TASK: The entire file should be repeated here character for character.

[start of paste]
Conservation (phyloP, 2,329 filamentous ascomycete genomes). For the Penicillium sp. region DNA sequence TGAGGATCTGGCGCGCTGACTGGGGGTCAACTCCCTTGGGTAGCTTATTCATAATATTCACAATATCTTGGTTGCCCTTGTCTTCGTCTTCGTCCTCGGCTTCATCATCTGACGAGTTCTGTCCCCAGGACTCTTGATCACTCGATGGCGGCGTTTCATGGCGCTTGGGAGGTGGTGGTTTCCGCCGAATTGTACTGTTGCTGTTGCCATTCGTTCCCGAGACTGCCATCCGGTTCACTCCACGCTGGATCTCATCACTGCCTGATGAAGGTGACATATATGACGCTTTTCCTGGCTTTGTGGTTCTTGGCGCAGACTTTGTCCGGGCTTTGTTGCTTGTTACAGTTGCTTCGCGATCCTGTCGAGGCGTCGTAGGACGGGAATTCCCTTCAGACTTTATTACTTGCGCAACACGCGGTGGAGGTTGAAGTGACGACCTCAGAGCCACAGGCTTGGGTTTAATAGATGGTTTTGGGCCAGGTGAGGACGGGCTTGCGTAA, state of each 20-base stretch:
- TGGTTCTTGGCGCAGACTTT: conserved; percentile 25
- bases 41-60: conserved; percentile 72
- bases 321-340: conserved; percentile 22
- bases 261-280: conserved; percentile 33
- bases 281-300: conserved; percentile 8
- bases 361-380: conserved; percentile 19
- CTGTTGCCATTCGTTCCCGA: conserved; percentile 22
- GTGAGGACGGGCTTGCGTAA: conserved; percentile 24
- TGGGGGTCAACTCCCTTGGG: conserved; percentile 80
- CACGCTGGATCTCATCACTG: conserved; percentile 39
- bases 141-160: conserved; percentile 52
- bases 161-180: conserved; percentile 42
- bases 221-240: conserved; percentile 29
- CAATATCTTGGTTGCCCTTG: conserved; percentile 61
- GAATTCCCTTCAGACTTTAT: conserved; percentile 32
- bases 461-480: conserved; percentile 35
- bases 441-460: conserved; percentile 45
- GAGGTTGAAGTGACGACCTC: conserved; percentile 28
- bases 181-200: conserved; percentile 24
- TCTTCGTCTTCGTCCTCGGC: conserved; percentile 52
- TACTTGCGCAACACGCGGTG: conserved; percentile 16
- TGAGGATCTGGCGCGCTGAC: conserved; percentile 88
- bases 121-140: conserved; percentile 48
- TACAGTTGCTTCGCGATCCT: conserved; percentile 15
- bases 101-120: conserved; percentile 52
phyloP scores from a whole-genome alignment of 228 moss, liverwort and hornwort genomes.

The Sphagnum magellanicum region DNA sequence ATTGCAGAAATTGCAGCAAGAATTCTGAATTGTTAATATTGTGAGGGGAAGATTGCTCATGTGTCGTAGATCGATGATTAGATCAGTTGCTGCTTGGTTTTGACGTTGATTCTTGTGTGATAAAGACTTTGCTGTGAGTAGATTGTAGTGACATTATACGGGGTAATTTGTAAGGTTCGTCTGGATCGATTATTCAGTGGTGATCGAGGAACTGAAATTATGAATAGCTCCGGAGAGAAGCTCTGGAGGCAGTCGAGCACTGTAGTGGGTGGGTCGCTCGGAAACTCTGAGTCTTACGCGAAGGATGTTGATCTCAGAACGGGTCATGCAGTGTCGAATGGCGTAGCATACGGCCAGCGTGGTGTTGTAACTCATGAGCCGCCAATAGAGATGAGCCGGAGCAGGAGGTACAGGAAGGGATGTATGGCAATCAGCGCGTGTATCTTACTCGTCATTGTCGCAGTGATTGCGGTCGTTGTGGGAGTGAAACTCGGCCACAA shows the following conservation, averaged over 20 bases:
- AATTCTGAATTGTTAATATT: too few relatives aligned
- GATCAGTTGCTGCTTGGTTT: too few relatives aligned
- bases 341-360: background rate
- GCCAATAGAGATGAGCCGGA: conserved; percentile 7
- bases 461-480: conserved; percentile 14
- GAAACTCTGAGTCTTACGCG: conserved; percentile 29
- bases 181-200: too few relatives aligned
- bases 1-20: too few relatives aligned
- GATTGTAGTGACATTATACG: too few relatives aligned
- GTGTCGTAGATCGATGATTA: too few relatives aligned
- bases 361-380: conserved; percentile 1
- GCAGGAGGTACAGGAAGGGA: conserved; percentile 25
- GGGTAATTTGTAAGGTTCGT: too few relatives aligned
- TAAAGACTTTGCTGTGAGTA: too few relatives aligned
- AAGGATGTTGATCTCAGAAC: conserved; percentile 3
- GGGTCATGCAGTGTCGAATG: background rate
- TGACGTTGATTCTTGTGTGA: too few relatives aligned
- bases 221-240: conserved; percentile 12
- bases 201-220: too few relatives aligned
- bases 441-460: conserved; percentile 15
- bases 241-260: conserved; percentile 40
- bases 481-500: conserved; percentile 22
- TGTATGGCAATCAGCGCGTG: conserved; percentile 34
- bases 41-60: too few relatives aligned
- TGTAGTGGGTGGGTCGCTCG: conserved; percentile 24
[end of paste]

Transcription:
Conservation (phyloP, 2,329 filamentous ascomycete genomes). For the Penicillium sp. region DNA sequence TGAGGATCTGGCGCGCTGACTGGGGGTCAACTCCCTTGGGTAGCTTATTCATAATATTCACAATATCTTGGTTGCCCTTGTCTTCGTCTTCGTCCTCGGCTTCATCATCTGACGAGTTCTGTCCCCAGGACTCTTGATCACTCGATGGCGGCGTTTCATGGCGCTTGGGAGGTGGTGGTTTCCGCCGAATTGTACTGTTGCTGTTGCCATTCGTTCCCGAGACTGCCATCCGGTTCACTCCACGCTGGATCTCATCACTGCCTGATGAAGGTGACATATATGACGCTTTTCCTGGCTTTGTGGTTCTTGGCGCAGACTTTGTCCGGGCTTTGTTGCTTGTTACAGTTGCTTCGCGATCCTGTCGAGGCGTCGTAGGACGGGAATTCCCTTCAGACTTTATTACTTGCGCAACACGCGGTGGAGGTTGAAGTGACGACCTCAGAGCCACAGGCTTGGGTTTAATAGATGGTTTTGGGCCAGGTGAGGACGGGCTTGCGTAA, state of each 20-base stretch:
- TGGTTCTTGGCGCAGACTTT: conserved; percentile 25
- bases 41-60: conserved; percentile 72
- bases 321-340: conserved; percentile 22
- bases 261-280: conserved; percentile 33
- bases 281-300: conserved; percentile 8
- bases 361-380: conserved; percentile 19
- CTGTTGCCATTCGTTCCCGA: conserved; percentile 22
- GTGAGGACGGGCTTGCGTAA: conserved; percentile 24
- TGGGGGTCAACTCCCTTGGG: conserved; percentile 80
- CACGCTGGATCTCATCACTG: conserved; percentile 39
- bases 141-160: conserved; percentile 52
- bases 161-180: conserved; percentile 42
- bases 221-240: conserved; percentile 29
- CAATATCTTGGTTGCCCTTG: conserved; percentile 61
- GAATTCCCTTCAGACTTTAT: conserved; percentile 32
- bases 461-480: conserved; percentile 35
- bases 441-460: conserved; percentile 45
- GAGGTTGAAGTGACGACCTC: conserved; percentile 28
- bases 181-200: conserved; percentile 24
- TCTTCGTCTTCGTCCTCGGC: conserved; percentile 52
- TACTTGCGCAACACGCGGTG: conserved; percentile 16
- TGAGGATCTGGCGCGCTGAC: conserved; percentile 88
- bases 121-140: conserved; percentile 48
- TACAGTTGCTTCGCGATCCT: conserved; percentile 15
- bases 101-120: conserved; percentile 52
phyloP scores from a whole-genome alignment of 228 moss, liverwort and hornwort genomes.

The Sphagnum magellanicum region DNA sequence ATTGCAGAAATTGCAGCAAGAATTCTGAATTGTTAATATTGTGAGGGGAAGATTGCTCATGTGTCGTAGATCGATGATTAGATCAGTTGCTGCTTGGTTTTGACGTTGATTCTTGTGTGATAAAGACTTTGCTGTGAGTAGATTGTAGTGACATTATACGGGGTAATTTGTAAGGTTCGTCTGGATCGATTATTCAGTGGTGATCGAGGAACTGAAATTATGAATAGCTCCGGAGAGAAGCTCTGGAGGCAGTCGAGCACTGTAGTGGGTGGGTCGCTCGGAAACTCTGAGTCTTACGCGAAGGATGTTGATCTCAGAACGGGTCATGCAGTGTCGAATGGCGTAGCATACGGCCAGCGTGGTGTTGTAACTCATGAGCCGCCAATAGAGATGAGCCGGAGCAGGAGGTACAGGAAGGGATGTATGGCAATCAGCGCGTGTATCTTACTCGTCATTGTCGCAGTGATTGCGGTCGTTGTGGGAGTGAAACTCGGCCACAA shows the following conservation, averaged over 20 bases:
- AATTCTGAATTGTTAATATT: too few relatives aligned
- GATCAGTTGCTGCTTGGTTT: too few relatives aligned
- bases 341-360: background rate
- GCCAATAGAGATGAGCCGGA: conserved; percentile 7
- bases 461-480: conserved; percentile 14
- GAAACTCTGAGTCTTACGCG: conserved; percentile 29
- bases 181-200: too few relatives aligned
- bases 1-20: too few relatives aligned
- GATTGTAGTGACATTATACG: too few relatives aligned
- GTGTCGTAGATCGATGATTA: too few relatives aligned
- bases 361-380: conserved; percentile 1
- GCAGGAGGTACAGGAAGGGA: conserved; percentile 25
- GGGTAATTTGTAAGGTTCGT: too few relatives aligned
- TAAAGACTTTGCTGTGAGTA: too few relatives aligned
- AAGGATGTTGATCTCAGAAC: conserved; percentile 3
- GGGTCATGCAGTGTCGAATG: background rate
- TGACGTTGATTCTTGTGTGA: too few relatives aligned
- bases 221-240: conserved; percentile 12
- bases 201-220: too few relatives aligned
- bases 441-460: conserved; percentile 15
- bases 241-260: conserved; percentile 40
- bases 481-500: conserved; percentile 22
- TGTATGGCAATCAGCGCGTG: conserved; percentile 34
- bases 41-60: too few relatives aligned
- TGTAGTGGGTGGGTCGCTCG: conserved; percentile 24